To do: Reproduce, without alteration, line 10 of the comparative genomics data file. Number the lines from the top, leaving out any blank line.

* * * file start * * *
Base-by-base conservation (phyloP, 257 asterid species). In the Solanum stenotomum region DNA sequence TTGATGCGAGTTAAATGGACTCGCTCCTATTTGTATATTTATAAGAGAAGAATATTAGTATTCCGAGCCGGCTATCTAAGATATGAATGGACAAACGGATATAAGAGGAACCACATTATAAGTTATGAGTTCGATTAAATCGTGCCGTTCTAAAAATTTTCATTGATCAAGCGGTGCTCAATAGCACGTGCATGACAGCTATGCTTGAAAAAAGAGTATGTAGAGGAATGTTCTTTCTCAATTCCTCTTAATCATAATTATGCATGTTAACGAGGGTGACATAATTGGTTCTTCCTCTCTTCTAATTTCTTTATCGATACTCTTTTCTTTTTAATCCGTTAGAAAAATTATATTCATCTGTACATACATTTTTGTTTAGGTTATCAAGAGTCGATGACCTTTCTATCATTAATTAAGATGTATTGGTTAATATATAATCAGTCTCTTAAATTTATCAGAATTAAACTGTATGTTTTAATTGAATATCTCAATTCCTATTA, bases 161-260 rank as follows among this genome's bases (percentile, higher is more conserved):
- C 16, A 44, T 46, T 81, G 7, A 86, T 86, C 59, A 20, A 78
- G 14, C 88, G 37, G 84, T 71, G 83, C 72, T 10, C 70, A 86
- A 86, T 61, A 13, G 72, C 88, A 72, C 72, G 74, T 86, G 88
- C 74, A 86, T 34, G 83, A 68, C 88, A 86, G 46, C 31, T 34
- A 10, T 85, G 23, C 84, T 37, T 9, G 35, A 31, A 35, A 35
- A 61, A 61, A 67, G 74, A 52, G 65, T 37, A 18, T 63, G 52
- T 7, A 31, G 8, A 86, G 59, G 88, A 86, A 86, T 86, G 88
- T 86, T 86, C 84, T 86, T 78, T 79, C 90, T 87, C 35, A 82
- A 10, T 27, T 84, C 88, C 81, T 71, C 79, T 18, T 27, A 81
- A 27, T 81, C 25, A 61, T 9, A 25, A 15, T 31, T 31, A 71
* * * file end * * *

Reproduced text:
- A 10, T 27, T 84, C 88, C 81, T 71, C 79, T 18, T 27, A 81